• 4 Nor do we find any merit to the contention that defendant's trial counsel should not have elicited remarks from the mother which demonstrated her prior feelings of distrust and hostility toward the defendant. It is proper on cross-examination to show the feelings of hostility or distrust a witness had toward the defendant, as such feelings may well influence the manner in which that witness testifies. The bias of a witness, whether it be favorable to or adverse to the defendant, is always pertinent on the question of the credibility of the witness. (People v. Emerling, 341 Ill. 424, 173 N.E. 474; People v. Bote, 376 Ill. 264, 33 N.E.2d 449; People v. Rainford, 58 Ill. App.2d 312, 208 N.E.2d 314.) In this respect, the questions asked of the mother by defendant's trial counsel were proper cross-examination.

• 5 Turning our attention to the closing argument of defendant's trial counsel, we agree that the explanation made therein of the State's burden of proof was error but we do not agree that the explanation was reversible error. During his closing argument defense counsel made the following statements.

"Now I believe that the court will give you an instruction that the man is presumed innocent, even if * * * when you are discussing this matter in the jury room. Also, they will instruct you that the State must prove its case beyond a reasonable doubt. Now in an automobile accident, or a civil accident, why its a preponderance of the evidence. It's a little bit more than would suffice for a civil suit. But in a criminal case, it's the preponderance of the evidence. They really have to come in with a lot of testimony. And the State's Attorney sort of apologized he didn't have any more witnesses. In other words, the number of witnesses should not be the final determining factor here."

It is apparent that in attempting to distinguish the standard of proof in criminal cases from the standard of proof in civil cases trial counsel inadvertently muddled the two by stating that the standard in each is a preponderance of the evidence. However, in order to warrant a reversal based upon incompetence of trial counsel, the appellant must not only clearly establish actual incompetence by the trial counsel, but also substantial prejudice without which the outcome would probably be different. (People v. Morris, 3 Ill.2d 437, 121 N.E.2d 810; People v. Butler, 23 Ill. App.3d 108, 318 N.E.2d 680.) In the instant case the State's Attorney, in his closing argument, made a dozen references to the burden of proof of the State as being proof beyond a reasonable doubt. There were also four instructions given which told the jury that the State's burden was that of proof beyond a reasonable doubt. Furthermore, the evidence against the defendant was clear and convincing.

The instant case is unlike People v. Butler in which the court reversed the conviction of the defendant because of the cumulative effect of a multitude of errors committed by his trial counsel. We do not feel the outcome of the instant case would probably have been different without the confusing remarks of defendant's trial counsel.

• 6 The final contention made by defendant on this appeal is that the sentence of four to five years was excessive in that probation, periodic imprisonment, or conditional discharge would have been more fitting to the defendant and the crime of which he was convicted. It is true that section 5-5-3(d) of the Unified Code of Corrections (Ill. Rev. Stat., ch. 38, § 1005-5-3(d)) would permit a trial judge to impose one of those three sentencing alternatives instead of a term of imprisonment. It is also true, and not disputed here, that the four- to five-year sentence was within the statutory limits for a term of imprisonment for a conviction of indecent liberties with a child, a Class 1 felony (Ill. Rev. Stat., ch. 38, § 11-4(c)). The maximum term for a Class 1 felony can be any term in excess of four years. (Ill. Rev. Stat., ch. 38, § 1005-8-1(b)(2).) The minimum term for a Class 1 felony is four years unless the court, taking into account the nature and circumstances of the offense and the history and character of the defendant, sets a higher minimum term. Ill. Rev. Stat., ch. 38, § 1005-8-1(c)(2).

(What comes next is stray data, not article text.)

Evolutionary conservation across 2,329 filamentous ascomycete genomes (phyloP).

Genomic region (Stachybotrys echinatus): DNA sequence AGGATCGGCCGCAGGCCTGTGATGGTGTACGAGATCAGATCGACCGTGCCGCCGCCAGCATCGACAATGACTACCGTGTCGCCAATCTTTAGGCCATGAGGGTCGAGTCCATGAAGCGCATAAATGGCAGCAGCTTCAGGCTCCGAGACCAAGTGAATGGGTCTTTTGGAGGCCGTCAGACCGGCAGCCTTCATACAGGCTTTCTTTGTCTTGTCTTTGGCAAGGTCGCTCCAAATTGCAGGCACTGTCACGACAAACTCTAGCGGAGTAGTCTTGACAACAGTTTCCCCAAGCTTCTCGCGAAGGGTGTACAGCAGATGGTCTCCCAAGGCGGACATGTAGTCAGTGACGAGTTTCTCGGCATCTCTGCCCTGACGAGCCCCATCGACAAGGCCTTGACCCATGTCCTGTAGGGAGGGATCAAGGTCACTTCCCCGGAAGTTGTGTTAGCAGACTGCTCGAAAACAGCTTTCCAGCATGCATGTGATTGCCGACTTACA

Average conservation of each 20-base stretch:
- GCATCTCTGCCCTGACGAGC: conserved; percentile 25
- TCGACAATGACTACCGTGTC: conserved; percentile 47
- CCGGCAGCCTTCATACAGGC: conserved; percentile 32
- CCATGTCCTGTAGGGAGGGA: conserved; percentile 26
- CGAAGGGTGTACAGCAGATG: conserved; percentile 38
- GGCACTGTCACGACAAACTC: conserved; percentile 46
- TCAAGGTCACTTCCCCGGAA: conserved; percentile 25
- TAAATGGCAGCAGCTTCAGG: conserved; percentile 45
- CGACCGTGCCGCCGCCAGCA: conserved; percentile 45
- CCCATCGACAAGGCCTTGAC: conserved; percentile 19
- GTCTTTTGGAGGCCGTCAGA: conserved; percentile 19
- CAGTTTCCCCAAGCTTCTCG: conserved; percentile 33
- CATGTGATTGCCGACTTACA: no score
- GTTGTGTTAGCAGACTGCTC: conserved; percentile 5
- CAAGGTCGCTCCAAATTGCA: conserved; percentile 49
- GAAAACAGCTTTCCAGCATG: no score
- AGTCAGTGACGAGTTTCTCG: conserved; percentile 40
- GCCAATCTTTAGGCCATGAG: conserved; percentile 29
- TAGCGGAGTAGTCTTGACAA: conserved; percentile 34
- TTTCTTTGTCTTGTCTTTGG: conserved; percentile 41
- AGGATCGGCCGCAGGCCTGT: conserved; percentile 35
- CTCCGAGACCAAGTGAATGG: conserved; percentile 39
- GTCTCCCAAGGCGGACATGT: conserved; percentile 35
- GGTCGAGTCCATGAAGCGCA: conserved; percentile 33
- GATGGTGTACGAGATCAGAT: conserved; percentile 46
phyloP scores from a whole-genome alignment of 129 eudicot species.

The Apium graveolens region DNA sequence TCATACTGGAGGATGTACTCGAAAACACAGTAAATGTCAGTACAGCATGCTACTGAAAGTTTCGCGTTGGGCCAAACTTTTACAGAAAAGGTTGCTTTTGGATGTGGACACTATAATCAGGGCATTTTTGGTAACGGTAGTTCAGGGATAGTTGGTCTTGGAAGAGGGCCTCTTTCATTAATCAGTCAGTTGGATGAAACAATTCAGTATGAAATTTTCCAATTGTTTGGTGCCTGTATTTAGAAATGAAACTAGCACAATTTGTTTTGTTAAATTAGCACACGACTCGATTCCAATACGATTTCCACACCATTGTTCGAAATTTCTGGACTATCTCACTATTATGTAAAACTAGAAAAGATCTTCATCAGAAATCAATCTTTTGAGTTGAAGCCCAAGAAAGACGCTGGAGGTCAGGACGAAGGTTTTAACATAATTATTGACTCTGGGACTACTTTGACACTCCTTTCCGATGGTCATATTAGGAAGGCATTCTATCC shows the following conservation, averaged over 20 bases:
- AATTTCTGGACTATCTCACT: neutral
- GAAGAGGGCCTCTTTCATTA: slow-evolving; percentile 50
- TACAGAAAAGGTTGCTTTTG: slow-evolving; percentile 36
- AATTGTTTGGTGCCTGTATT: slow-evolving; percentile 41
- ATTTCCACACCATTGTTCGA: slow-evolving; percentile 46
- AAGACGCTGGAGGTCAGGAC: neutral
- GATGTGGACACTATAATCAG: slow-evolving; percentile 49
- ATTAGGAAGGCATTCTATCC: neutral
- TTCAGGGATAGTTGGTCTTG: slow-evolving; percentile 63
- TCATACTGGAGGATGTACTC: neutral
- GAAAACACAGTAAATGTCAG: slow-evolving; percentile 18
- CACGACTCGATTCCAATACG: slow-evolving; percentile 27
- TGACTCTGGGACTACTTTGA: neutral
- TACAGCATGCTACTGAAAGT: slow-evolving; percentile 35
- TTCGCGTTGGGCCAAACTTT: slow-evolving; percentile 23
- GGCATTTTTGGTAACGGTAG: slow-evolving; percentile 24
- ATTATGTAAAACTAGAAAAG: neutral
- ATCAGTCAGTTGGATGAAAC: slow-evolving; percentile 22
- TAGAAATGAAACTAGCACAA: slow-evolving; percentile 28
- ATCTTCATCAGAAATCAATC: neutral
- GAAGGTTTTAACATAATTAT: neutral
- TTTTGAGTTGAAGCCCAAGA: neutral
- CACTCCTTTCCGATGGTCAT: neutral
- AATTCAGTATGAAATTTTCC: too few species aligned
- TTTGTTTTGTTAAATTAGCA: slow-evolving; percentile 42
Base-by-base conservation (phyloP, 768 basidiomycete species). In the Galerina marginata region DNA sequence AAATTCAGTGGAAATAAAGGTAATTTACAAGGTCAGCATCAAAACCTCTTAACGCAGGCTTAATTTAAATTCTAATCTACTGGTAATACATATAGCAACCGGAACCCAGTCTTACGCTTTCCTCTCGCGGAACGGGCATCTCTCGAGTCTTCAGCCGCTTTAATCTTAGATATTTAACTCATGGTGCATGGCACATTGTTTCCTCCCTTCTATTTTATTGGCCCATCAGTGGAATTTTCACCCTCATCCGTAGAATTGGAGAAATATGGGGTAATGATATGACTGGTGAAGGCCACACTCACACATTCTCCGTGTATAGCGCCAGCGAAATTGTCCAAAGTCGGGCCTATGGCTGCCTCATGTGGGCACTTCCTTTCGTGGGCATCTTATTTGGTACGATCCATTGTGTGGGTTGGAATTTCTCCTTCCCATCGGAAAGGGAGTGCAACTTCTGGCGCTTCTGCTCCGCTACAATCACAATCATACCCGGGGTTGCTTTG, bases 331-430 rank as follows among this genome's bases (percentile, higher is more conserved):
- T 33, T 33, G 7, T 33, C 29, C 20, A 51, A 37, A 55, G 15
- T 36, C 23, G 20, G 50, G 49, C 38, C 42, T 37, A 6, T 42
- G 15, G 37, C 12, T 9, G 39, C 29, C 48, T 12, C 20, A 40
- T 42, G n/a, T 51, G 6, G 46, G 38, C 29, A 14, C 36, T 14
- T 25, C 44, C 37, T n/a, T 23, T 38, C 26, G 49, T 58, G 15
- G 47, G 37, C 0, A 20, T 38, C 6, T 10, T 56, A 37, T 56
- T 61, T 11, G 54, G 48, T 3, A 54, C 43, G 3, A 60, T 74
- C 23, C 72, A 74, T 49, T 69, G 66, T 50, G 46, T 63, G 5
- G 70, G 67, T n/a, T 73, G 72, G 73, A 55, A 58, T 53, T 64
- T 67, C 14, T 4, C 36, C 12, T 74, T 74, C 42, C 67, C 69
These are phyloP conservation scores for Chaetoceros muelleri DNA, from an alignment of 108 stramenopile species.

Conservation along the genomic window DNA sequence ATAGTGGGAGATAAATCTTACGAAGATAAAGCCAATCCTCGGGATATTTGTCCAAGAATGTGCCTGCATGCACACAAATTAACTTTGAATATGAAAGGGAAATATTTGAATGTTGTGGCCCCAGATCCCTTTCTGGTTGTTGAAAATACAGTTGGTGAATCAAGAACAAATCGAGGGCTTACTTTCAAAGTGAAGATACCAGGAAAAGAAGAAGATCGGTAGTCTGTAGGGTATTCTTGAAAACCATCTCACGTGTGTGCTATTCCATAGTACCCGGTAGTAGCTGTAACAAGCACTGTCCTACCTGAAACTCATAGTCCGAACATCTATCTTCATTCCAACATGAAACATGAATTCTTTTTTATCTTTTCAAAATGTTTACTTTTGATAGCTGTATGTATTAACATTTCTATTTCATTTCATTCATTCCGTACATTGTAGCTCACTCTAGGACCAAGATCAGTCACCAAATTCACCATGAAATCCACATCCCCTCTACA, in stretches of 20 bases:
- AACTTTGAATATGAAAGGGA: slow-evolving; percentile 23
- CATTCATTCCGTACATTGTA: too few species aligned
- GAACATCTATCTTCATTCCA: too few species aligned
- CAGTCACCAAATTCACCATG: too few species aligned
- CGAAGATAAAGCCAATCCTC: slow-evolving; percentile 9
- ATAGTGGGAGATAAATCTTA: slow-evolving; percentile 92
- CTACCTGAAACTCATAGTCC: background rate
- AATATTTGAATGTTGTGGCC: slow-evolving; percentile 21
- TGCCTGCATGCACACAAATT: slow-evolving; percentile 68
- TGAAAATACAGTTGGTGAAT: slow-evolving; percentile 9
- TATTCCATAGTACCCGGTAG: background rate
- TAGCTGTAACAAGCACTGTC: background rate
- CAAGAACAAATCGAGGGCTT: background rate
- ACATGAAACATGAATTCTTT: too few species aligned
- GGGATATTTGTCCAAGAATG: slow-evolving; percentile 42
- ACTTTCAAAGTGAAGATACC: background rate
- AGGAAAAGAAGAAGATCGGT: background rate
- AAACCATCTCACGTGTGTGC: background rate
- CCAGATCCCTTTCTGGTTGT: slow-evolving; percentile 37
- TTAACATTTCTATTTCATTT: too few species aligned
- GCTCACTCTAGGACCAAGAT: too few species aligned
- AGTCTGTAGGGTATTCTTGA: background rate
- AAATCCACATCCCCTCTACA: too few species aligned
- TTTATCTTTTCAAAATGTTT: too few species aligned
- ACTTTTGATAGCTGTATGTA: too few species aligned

Before imposing sentence the trial judge conducted a sentencing hearing at which time the trial judge made it clear to the defendant that there were various sentencing alternatives available. The defendant was allowed to testify in his own behalf regarding the possible dispositions by the court. The trial judge had before him a presentence report which showed a conviction for rape some 40 years prior to the instant offense. Immediately after imposing the sentence the trial judge made the following comments:

"Let me put this on the record too. Mr. Henson, it is a very difficult task for the Court to send a sixty-three year old man to the penitentiary. You have been convicted by a Jury. They heard your version of what happened. The Jury believed the State. You have got one prior conviction of Rape, although it was forty years ago. However, what occurred to this young girl will stay with her the rest of her life. That is all I have to say."

We feel that the record shows that the trial judge gave adequate consideration to the various sentencing alternatives. Considering that fact as well as his superior opportunity in the course of the trial and the hearing in aggravation and mitigation to make a sound determination concerning the punishment to be imposed, we should not disturb the sentence imposed. See People v. Taylor, 33 Ill.2d 417, 211 N.E.2d 673.

The judgment is affirmed.

KARNS and CARTER, JJ., concur.

19751007